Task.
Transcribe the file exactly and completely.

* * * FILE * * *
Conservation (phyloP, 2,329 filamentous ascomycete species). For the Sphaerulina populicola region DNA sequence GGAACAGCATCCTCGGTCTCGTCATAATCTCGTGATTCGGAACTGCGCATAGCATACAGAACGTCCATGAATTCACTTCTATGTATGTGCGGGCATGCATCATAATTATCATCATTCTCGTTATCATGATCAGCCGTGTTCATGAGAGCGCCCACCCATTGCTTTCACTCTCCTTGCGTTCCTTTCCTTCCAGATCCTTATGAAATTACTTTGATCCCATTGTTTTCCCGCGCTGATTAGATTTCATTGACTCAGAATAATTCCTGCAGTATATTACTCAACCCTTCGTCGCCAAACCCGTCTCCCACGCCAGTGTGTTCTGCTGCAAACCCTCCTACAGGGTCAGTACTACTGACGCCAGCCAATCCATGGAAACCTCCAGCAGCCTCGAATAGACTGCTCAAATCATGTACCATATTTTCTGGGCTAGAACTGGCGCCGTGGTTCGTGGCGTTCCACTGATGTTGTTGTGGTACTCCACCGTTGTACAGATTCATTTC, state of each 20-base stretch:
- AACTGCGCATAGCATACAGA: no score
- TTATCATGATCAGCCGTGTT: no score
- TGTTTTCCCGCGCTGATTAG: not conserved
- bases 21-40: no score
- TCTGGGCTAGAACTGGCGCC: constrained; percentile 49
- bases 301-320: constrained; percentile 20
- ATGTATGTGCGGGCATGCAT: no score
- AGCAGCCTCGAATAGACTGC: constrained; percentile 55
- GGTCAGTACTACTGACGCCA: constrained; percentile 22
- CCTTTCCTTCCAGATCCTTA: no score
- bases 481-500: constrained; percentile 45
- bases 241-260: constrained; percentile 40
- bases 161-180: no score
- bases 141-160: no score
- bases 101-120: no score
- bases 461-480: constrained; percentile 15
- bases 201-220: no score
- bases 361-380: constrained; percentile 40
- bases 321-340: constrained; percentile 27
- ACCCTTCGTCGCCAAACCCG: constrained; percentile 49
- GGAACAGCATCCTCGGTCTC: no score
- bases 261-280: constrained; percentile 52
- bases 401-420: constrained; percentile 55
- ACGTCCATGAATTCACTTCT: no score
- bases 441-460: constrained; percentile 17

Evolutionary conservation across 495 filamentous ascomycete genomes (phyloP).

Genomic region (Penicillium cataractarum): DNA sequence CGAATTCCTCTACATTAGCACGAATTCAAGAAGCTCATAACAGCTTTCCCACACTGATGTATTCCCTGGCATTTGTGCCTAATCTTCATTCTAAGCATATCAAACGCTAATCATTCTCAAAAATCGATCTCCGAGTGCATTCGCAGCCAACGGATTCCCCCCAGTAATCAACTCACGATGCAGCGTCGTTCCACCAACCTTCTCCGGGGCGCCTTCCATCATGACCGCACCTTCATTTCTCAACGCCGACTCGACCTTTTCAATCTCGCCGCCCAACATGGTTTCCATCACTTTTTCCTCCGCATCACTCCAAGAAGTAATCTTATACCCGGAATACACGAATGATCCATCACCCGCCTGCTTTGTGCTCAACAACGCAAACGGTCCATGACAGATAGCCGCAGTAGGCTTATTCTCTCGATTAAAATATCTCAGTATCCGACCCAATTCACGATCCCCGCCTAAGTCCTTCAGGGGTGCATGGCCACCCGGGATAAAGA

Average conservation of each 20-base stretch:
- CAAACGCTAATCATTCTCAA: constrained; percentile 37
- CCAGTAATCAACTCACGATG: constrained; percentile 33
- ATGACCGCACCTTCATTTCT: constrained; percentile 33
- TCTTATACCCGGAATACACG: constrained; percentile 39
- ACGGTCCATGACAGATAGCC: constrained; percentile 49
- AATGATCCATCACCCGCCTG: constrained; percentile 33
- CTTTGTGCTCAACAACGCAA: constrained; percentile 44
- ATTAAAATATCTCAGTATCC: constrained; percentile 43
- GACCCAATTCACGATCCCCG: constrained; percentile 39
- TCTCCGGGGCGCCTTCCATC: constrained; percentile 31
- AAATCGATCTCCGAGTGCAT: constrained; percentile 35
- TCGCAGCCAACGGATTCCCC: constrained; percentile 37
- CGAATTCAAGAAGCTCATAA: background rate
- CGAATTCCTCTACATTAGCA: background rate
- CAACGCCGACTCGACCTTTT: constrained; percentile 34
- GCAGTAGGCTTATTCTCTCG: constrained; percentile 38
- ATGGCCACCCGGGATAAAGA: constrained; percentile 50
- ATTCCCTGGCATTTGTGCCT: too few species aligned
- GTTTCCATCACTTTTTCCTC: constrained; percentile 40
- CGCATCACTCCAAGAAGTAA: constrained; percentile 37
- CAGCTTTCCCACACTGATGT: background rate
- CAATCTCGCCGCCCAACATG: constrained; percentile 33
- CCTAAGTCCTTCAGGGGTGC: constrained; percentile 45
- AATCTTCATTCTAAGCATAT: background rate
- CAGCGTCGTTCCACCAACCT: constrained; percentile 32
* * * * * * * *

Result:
Conservation (phyloP, 2,329 filamentous ascomycete species). For the Sphaerulina populicola region DNA sequence GGAACAGCATCCTCGGTCTCGTCATAATCTCGTGATTCGGAACTGCGCATAGCATACAGAACGTCCATGAATTCACTTCTATGTATGTGCGGGCATGCATCATAATTATCATCATTCTCGTTATCATGATCAGCCGTGTTCATGAGAGCGCCCACCCATTGCTTTCACTCTCCTTGCGTTCCTTTCCTTCCAGATCCTTATGAAATTACTTTGATCCCATTGTTTTCCCGCGCTGATTAGATTTCATTGACTCAGAATAATTCCTGCAGTATATTACTCAACCCTTCGTCGCCAAACCCGTCTCCCACGCCAGTGTGTTCTGCTGCAAACCCTCCTACAGGGTCAGTACTACTGACGCCAGCCAATCCATGGAAACCTCCAGCAGCCTCGAATAGACTGCTCAAATCATGTACCATATTTTCTGGGCTAGAACTGGCGCCGTGGTTCGTGGCGTTCCACTGATGTTGTTGTGGTACTCCACCGTTGTACAGATTCATTTC, state of each 20-base stretch:
- AACTGCGCATAGCATACAGA: no score
- TTATCATGATCAGCCGTGTT: no score
- TGTTTTCCCGCGCTGATTAG: not conserved
- bases 21-40: no score
- TCTGGGCTAGAACTGGCGCC: constrained; percentile 49
- bases 301-320: constrained; percentile 20
- ATGTATGTGCGGGCATGCAT: no score
- AGCAGCCTCGAATAGACTGC: constrained; percentile 55
- GGTCAGTACTACTGACGCCA: constrained; percentile 22
- CCTTTCCTTCCAGATCCTTA: no score
- bases 481-500: constrained; percentile 45
- bases 241-260: constrained; percentile 40
- bases 161-180: no score
- bases 141-160: no score
- bases 101-120: no score
- bases 461-480: constrained; percentile 15
- bases 201-220: no score
- bases 361-380: constrained; percentile 40
- bases 321-340: constrained; percentile 27
- ACCCTTCGTCGCCAAACCCG: constrained; percentile 49
- GGAACAGCATCCTCGGTCTC: no score
- bases 261-280: constrained; percentile 52
- bases 401-420: constrained; percentile 55
- ACGTCCATGAATTCACTTCT: no score
- bases 441-460: constrained; percentile 17

Evolutionary conservation across 495 filamentous ascomycete genomes (phyloP).

Genomic region (Penicillium cataractarum): DNA sequence CGAATTCCTCTACATTAGCACGAATTCAAGAAGCTCATAACAGCTTTCCCACACTGATGTATTCCCTGGCATTTGTGCCTAATCTTCATTCTAAGCATATCAAACGCTAATCATTCTCAAAAATCGATCTCCGAGTGCATTCGCAGCCAACGGATTCCCCCCAGTAATCAACTCACGATGCAGCGTCGTTCCACCAACCTTCTCCGGGGCGCCTTCCATCATGACCGCACCTTCATTTCTCAACGCCGACTCGACCTTTTCAATCTCGCCGCCCAACATGGTTTCCATCACTTTTTCCTCCGCATCACTCCAAGAAGTAATCTTATACCCGGAATACACGAATGATCCATCACCCGCCTGCTTTGTGCTCAACAACGCAAACGGTCCATGACAGATAGCCGCAGTAGGCTTATTCTCTCGATTAAAATATCTCAGTATCCGACCCAATTCACGATCCCCGCCTAAGTCCTTCAGGGGTGCATGGCCACCCGGGATAAAGA

Average conservation of each 20-base stretch:
- CAAACGCTAATCATTCTCAA: constrained; percentile 37
- CCAGTAATCAACTCACGATG: constrained; percentile 33
- ATGACCGCACCTTCATTTCT: constrained; percentile 33
- TCTTATACCCGGAATACACG: constrained; percentile 39
- ACGGTCCATGACAGATAGCC: constrained; percentile 49
- AATGATCCATCACCCGCCTG: constrained; percentile 33
- CTTTGTGCTCAACAACGCAA: constrained; percentile 44
- ATTAAAATATCTCAGTATCC: constrained; percentile 43
- GACCCAATTCACGATCCCCG: constrained; percentile 39
- TCTCCGGGGCGCCTTCCATC: constrained; percentile 31
- AAATCGATCTCCGAGTGCAT: constrained; percentile 35
- TCGCAGCCAACGGATTCCCC: constrained; percentile 37
- CGAATTCAAGAAGCTCATAA: background rate
- CGAATTCCTCTACATTAGCA: background rate
- CAACGCCGACTCGACCTTTT: constrained; percentile 34
- GCAGTAGGCTTATTCTCTCG: constrained; percentile 38
- ATGGCCACCCGGGATAAAGA: constrained; percentile 50
- ATTCCCTGGCATTTGTGCCT: too few species aligned
- GTTTCCATCACTTTTTCCTC: constrained; percentile 40
- CGCATCACTCCAAGAAGTAA: constrained; percentile 37
- CAGCTTTCCCACACTGATGT: background rate
- CAATCTCGCCGCCCAACATG: constrained; percentile 33
- CCTAAGTCCTTCAGGGGTGC: constrained; percentile 45
- AATCTTCATTCTAAGCATAT: background rate
- CAGCGTCGTTCCACCAACCT: constrained; percentile 32